In C3SR's latest filing with the FCC, C3SR has taken a leap that runs so far from the beaten path that one must begin to question the thought process of these people and their attorneys.
C3SR attorney Julian Shepard, of Williams Mullen, penned a letter that will leave even the most anti-merger people scratching their heads. In fairness to Shepard, he is likely simply writing the thoughts of the organization he represents. However, he should have also warned his client that such a stance does not hold much water as it centers around an assumption, and fails to even consider the growth stage of satellite radio. For anyone who has followed satellite radio for any legth of time will attest, Karmazin has had the 10% goal on ad revenue for over 2 years, and in point of fact has stated that he feels that 10% would likely be the long term position of ad revenue regardless of the subscriber base.
The letter centers around Sirius' goal to make advertising revenue rise from about 4-5% to 10% of overall revenue. Where the C3SR leap happens is with the ASSUMPTION that the method for doing this means adding more advertisements to channels. One can understand how they come to this determination though. After all, C3SR is supported by the National Association of Broadcasters, whose membership is well known for packing as many advertisements into each hour as possible. However, what if the increase comes not from the number of commercials, but in the dollars they are able to get for existing commercial allotments? As the reach of satellite radio grows, it is only natural that the advertising on satellite radio will become more desirable. It is also a question of supply and demand. If a non-music station has currently allotted ten minutes of advertising per hour, and that allotment remains consistent, the price for advertising will begin to appreciate because there are limited advertising slots available, and more companies that will want to advertise. A basic understanding of where satellite radio is in it's growth cycle illustrates this.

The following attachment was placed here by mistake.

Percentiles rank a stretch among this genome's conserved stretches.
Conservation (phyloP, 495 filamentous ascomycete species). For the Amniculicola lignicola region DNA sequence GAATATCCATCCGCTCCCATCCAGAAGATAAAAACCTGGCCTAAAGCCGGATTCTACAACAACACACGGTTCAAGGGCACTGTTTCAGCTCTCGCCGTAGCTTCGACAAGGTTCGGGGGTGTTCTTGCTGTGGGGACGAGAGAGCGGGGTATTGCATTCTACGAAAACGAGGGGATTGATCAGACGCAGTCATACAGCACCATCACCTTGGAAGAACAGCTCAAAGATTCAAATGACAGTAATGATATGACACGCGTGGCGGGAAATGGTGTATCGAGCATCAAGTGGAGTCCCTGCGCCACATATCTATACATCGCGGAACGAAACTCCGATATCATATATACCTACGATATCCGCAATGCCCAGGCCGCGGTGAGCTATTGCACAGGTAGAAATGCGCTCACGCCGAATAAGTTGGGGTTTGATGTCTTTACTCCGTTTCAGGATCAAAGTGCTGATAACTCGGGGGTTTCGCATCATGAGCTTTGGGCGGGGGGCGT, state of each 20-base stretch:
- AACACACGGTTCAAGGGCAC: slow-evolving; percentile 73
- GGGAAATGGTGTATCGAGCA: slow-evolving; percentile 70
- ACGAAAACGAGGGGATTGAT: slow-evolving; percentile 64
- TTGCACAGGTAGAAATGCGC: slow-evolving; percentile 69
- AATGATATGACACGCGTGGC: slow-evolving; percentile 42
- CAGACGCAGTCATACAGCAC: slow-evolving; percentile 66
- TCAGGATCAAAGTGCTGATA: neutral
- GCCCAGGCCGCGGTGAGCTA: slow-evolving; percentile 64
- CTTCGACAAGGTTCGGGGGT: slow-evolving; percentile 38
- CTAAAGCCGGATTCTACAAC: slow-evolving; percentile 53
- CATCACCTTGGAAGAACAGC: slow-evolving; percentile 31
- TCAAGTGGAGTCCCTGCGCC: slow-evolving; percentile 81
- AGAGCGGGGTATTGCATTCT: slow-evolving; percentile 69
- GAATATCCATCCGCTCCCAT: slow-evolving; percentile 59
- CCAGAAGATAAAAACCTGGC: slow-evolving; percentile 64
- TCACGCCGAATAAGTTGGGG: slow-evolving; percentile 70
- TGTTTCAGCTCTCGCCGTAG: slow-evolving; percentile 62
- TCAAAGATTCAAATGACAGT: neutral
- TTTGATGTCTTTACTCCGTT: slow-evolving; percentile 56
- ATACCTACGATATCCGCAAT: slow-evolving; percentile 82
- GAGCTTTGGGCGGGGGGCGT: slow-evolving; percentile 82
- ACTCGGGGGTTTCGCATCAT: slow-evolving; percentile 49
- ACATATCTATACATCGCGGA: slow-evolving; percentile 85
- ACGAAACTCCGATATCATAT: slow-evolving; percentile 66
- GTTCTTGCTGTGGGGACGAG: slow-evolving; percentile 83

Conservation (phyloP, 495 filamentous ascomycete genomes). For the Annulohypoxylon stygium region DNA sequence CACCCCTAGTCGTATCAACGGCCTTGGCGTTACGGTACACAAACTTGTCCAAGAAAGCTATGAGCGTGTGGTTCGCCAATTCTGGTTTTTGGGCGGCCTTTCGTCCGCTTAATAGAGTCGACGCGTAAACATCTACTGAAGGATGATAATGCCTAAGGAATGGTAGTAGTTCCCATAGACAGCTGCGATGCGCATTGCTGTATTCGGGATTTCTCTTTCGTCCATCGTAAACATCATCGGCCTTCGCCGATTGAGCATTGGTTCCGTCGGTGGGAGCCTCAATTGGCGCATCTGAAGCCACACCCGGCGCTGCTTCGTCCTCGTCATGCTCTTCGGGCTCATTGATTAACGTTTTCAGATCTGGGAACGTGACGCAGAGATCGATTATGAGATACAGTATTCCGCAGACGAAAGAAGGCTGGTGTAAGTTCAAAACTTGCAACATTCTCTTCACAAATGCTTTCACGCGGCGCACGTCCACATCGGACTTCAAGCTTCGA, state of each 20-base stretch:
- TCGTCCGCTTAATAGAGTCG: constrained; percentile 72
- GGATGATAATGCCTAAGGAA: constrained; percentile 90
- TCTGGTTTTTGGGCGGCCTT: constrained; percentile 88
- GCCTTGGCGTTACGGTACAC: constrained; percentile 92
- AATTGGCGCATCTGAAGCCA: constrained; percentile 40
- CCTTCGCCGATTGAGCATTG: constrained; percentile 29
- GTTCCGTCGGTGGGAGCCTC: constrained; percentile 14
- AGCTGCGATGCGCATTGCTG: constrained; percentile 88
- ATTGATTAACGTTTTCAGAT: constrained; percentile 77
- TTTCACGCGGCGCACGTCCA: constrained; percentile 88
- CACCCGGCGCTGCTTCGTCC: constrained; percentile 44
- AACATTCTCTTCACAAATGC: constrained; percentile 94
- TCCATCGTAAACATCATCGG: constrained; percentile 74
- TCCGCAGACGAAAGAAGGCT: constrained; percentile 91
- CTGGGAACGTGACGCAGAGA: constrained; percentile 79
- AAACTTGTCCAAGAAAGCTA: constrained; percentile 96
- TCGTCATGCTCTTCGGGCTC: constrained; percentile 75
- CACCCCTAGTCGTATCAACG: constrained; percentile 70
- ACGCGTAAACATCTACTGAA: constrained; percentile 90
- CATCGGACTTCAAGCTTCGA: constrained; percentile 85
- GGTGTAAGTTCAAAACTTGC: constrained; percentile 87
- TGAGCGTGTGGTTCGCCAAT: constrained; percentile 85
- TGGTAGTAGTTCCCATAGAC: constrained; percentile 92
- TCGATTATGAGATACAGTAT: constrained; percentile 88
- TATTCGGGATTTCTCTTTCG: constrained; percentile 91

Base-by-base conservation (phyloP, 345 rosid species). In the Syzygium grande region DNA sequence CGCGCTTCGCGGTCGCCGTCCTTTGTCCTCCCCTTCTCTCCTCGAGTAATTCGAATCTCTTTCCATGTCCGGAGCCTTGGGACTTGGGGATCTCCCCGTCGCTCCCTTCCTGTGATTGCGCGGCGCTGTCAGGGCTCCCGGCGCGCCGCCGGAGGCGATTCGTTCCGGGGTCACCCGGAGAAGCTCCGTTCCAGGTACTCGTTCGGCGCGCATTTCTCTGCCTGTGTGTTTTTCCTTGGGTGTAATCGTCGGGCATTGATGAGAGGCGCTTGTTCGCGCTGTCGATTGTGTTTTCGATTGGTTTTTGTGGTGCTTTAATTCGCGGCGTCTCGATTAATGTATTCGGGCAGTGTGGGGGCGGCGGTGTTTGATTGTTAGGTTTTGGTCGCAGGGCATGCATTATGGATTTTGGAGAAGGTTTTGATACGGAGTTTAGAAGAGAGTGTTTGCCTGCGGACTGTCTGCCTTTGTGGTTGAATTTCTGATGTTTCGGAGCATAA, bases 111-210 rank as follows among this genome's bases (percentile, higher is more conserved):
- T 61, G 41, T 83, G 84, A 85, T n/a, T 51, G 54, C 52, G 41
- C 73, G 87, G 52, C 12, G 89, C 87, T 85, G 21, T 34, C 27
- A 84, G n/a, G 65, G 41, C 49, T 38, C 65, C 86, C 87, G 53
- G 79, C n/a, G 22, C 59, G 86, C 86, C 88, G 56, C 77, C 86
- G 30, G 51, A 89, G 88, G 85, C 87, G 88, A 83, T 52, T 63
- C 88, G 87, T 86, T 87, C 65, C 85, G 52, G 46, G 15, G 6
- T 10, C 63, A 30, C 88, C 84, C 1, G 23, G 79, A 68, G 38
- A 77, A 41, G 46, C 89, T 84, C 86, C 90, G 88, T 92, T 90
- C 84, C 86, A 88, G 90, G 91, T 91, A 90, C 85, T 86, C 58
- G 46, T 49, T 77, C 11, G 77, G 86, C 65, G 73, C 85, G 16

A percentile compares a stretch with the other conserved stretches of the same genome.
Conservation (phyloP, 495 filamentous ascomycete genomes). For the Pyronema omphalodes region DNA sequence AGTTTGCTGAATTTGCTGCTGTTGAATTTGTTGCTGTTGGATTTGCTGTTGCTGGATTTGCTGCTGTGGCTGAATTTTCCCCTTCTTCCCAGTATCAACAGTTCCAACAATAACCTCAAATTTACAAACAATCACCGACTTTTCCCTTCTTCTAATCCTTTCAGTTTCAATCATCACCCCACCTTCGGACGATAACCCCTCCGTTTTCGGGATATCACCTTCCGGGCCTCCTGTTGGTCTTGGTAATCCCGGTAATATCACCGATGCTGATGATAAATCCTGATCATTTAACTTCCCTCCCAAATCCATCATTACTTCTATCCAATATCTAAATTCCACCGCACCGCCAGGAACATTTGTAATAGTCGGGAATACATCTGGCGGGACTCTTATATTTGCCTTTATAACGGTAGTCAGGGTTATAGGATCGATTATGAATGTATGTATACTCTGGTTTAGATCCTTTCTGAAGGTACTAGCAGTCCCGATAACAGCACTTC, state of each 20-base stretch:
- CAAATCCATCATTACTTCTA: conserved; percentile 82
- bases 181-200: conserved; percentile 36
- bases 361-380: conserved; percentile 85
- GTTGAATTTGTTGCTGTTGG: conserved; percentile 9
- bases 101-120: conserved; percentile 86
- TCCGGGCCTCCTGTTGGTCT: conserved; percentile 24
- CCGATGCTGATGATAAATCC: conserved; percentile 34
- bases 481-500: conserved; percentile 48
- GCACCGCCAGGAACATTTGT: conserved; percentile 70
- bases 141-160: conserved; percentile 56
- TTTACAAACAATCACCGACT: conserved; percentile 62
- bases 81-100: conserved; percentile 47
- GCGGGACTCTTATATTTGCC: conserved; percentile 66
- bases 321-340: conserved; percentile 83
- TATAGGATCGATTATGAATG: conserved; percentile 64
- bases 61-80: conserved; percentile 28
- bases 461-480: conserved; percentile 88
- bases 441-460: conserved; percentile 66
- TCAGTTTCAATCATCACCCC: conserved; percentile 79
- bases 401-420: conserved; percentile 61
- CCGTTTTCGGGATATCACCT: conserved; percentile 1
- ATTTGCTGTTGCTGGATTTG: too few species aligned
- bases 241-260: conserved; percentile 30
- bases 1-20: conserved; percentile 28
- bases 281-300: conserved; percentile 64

The other humorous part of the Shepard letter is with the assertion that if additional commercials were added that the consumer is effectively seeing a cost increase via a less valuable experience. While the theory is true, there is irony in the people delivering this it. The organization effectively delivering that message (the NAB as they are major supporters of C3SR) is widely known for carrying 20 minutes of commercials per hour on their own stations. Does this now mean that terrestrial radio is not free? Was terrestrial radio shafting consumers each time they added to the commercial load? Were consumers getting the short end of the stick because station announcements and self promotion do not count as commercials?
It seems these anti-merger organizations are simply throwing as much mud at the wall as possible in hopes that something will stick.
Position - Long Sirius, Long XM